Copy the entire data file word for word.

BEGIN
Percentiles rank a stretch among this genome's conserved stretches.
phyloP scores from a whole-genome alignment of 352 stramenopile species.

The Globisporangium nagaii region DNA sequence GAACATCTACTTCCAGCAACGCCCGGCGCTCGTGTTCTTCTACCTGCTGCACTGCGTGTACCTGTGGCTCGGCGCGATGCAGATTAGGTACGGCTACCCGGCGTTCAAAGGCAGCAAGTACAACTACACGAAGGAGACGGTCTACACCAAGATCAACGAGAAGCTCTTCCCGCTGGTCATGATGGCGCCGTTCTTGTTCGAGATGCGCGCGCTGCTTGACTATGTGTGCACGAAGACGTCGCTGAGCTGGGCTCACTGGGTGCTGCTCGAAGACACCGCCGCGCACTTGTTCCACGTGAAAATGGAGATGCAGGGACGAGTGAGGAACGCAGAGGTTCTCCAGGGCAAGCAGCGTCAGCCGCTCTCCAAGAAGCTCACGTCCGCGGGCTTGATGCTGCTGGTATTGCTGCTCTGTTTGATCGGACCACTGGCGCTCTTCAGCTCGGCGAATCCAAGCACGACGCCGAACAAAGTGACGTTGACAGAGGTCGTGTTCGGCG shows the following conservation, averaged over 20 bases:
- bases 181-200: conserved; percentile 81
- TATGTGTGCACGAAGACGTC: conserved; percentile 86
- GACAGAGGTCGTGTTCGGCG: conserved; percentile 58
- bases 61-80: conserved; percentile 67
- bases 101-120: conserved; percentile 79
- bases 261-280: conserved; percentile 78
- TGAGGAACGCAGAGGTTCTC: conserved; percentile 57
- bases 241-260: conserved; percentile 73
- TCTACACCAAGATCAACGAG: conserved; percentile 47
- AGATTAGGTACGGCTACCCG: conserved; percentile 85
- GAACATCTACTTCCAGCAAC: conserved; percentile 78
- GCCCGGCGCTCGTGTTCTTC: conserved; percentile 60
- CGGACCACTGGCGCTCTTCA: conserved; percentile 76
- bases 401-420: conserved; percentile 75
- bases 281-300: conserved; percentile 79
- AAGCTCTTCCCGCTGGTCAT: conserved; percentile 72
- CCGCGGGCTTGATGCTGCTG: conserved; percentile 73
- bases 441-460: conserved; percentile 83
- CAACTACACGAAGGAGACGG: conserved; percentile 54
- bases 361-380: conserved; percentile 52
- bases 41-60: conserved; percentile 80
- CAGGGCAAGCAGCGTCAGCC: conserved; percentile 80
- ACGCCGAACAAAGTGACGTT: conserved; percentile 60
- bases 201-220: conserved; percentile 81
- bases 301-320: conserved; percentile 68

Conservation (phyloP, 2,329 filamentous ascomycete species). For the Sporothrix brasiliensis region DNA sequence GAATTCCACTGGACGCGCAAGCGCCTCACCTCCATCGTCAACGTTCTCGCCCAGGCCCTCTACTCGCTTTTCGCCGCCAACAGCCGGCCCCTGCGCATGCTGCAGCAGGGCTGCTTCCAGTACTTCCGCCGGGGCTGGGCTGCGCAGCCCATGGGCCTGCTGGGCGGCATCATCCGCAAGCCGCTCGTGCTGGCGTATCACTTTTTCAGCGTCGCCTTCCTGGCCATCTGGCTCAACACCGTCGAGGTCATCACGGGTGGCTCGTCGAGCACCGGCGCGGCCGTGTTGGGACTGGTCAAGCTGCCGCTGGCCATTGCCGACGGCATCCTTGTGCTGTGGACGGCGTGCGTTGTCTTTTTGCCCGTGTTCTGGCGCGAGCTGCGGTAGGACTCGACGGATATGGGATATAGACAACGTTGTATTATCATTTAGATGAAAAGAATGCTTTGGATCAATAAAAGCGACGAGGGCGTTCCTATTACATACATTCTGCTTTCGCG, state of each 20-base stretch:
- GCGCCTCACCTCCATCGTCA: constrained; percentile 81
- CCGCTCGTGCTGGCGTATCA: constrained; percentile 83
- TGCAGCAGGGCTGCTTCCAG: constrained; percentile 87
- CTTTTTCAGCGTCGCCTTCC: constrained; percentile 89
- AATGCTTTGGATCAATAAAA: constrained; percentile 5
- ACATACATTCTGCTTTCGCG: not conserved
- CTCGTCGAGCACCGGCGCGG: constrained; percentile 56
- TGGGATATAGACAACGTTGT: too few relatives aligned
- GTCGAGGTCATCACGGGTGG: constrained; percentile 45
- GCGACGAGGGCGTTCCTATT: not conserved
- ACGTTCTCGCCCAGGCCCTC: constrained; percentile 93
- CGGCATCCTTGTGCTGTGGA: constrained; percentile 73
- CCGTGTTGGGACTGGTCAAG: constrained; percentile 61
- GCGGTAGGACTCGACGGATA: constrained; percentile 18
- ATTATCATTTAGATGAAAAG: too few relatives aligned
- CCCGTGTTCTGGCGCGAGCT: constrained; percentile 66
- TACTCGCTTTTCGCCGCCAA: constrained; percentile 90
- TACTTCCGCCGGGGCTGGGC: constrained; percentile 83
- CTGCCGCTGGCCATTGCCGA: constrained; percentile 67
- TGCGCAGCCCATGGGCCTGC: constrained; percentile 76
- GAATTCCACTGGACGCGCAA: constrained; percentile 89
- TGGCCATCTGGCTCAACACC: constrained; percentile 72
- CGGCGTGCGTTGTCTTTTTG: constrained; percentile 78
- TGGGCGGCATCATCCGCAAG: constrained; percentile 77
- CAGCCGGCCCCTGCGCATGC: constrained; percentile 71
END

Percentiles rank a stretch among this genome's conserved stretches.
phyloP scores from a whole-genome alignment of 352 stramenopile species.

The Globisporangium nagaii region DNA sequence GAACATCTACTTCCAGCAACGCCCGGCGCTCGTGTTCTTCTACCTGCTGCACTGCGTGTACCTGTGGCTCGGCGCGATGCAGATTAGGTACGGCTACCCGGCGTTCAAAGGCAGCAAGTACAACTACACGAAGGAGACGGTCTACACCAAGATCAACGAGAAGCTCTTCCCGCTGGTCATGATGGCGCCGTTCTTGTTCGAGATGCGCGCGCTGCTTGACTATGTGTGCACGAAGACGTCGCTGAGCTGGGCTCACTGGGTGCTGCTCGAAGACACCGCCGCGCACTTGTTCCACGTGAAAATGGAGATGCAGGGACGAGTGAGGAACGCAGAGGTTCTCCAGGGCAAGCAGCGTCAGCCGCTCTCCAAGAAGCTCACGTCCGCGGGCTTGATGCTGCTGGTATTGCTGCTCTGTTTGATCGGACCACTGGCGCTCTTCAGCTCGGCGAATCCAAGCACGACGCCGAACAAAGTGACGTTGACAGAGGTCGTGTTCGGCG shows the following conservation, averaged over 20 bases:
- bases 181-200: conserved; percentile 81
- TATGTGTGCACGAAGACGTC: conserved; percentile 86
- GACAGAGGTCGTGTTCGGCG: conserved; percentile 58
- bases 61-80: conserved; percentile 67
- bases 101-120: conserved; percentile 79
- bases 261-280: conserved; percentile 78
- TGAGGAACGCAGAGGTTCTC: conserved; percentile 57
- bases 241-260: conserved; percentile 73
- TCTACACCAAGATCAACGAG: conserved; percentile 47
- AGATTAGGTACGGCTACCCG: conserved; percentile 85
- GAACATCTACTTCCAGCAAC: conserved; percentile 78
- GCCCGGCGCTCGTGTTCTTC: conserved; percentile 60
- CGGACCACTGGCGCTCTTCA: conserved; percentile 76
- bases 401-420: conserved; percentile 75
- bases 281-300: conserved; percentile 79
- AAGCTCTTCCCGCTGGTCAT: conserved; percentile 72
- CCGCGGGCTTGATGCTGCTG: conserved; percentile 73
- bases 441-460: conserved; percentile 83
- CAACTACACGAAGGAGACGG: conserved; percentile 54
- bases 361-380: conserved; percentile 52
- bases 41-60: conserved; percentile 80
- CAGGGCAAGCAGCGTCAGCC: conserved; percentile 80
- ACGCCGAACAAAGTGACGTT: conserved; percentile 60
- bases 201-220: conserved; percentile 81
- bases 301-320: conserved; percentile 68

Conservation (phyloP, 2,329 filamentous ascomycete species). For the Sporothrix brasiliensis region DNA sequence GAATTCCACTGGACGCGCAAGCGCCTCACCTCCATCGTCAACGTTCTCGCCCAGGCCCTCTACTCGCTTTTCGCCGCCAACAGCCGGCCCCTGCGCATGCTGCAGCAGGGCTGCTTCCAGTACTTCCGCCGGGGCTGGGCTGCGCAGCCCATGGGCCTGCTGGGCGGCATCATCCGCAAGCCGCTCGTGCTGGCGTATCACTTTTTCAGCGTCGCCTTCCTGGCCATCTGGCTCAACACCGTCGAGGTCATCACGGGTGGCTCGTCGAGCACCGGCGCGGCCGTGTTGGGACTGGTCAAGCTGCCGCTGGCCATTGCCGACGGCATCCTTGTGCTGTGGACGGCGTGCGTTGTCTTTTTGCCCGTGTTCTGGCGCGAGCTGCGGTAGGACTCGACGGATATGGGATATAGACAACGTTGTATTATCATTTAGATGAAAAGAATGCTTTGGATCAATAAAAGCGACGAGGGCGTTCCTATTACATACATTCTGCTTTCGCG, state of each 20-base stretch:
- GCGCCTCACCTCCATCGTCA: constrained; percentile 81
- CCGCTCGTGCTGGCGTATCA: constrained; percentile 83
- TGCAGCAGGGCTGCTTCCAG: constrained; percentile 87
- CTTTTTCAGCGTCGCCTTCC: constrained; percentile 89
- AATGCTTTGGATCAATAAAA: constrained; percentile 5
- ACATACATTCTGCTTTCGCG: not conserved
- CTCGTCGAGCACCGGCGCGG: constrained; percentile 56
- TGGGATATAGACAACGTTGT: too few relatives aligned
- GTCGAGGTCATCACGGGTGG: constrained; percentile 45
- GCGACGAGGGCGTTCCTATT: not conserved
- ACGTTCTCGCCCAGGCCCTC: constrained; percentile 93
- CGGCATCCTTGTGCTGTGGA: constrained; percentile 73
- CCGTGTTGGGACTGGTCAAG: constrained; percentile 61
- GCGGTAGGACTCGACGGATA: constrained; percentile 18
- ATTATCATTTAGATGAAAAG: too few relatives aligned
- CCCGTGTTCTGGCGCGAGCT: constrained; percentile 66
- TACTCGCTTTTCGCCGCCAA: constrained; percentile 90
- TACTTCCGCCGGGGCTGGGC: constrained; percentile 83
- CTGCCGCTGGCCATTGCCGA: constrained; percentile 67
- TGCGCAGCCCATGGGCCTGC: constrained; percentile 76
- GAATTCCACTGGACGCGCAA: constrained; percentile 89
- TGGCCATCTGGCTCAACACC: constrained; percentile 72
- CGGCGTGCGTTGTCTTTTTG: constrained; percentile 78
- TGGGCGGCATCATCCGCAAG: constrained; percentile 77
- CAGCCGGCCCCTGCGCATGC: constrained; percentile 71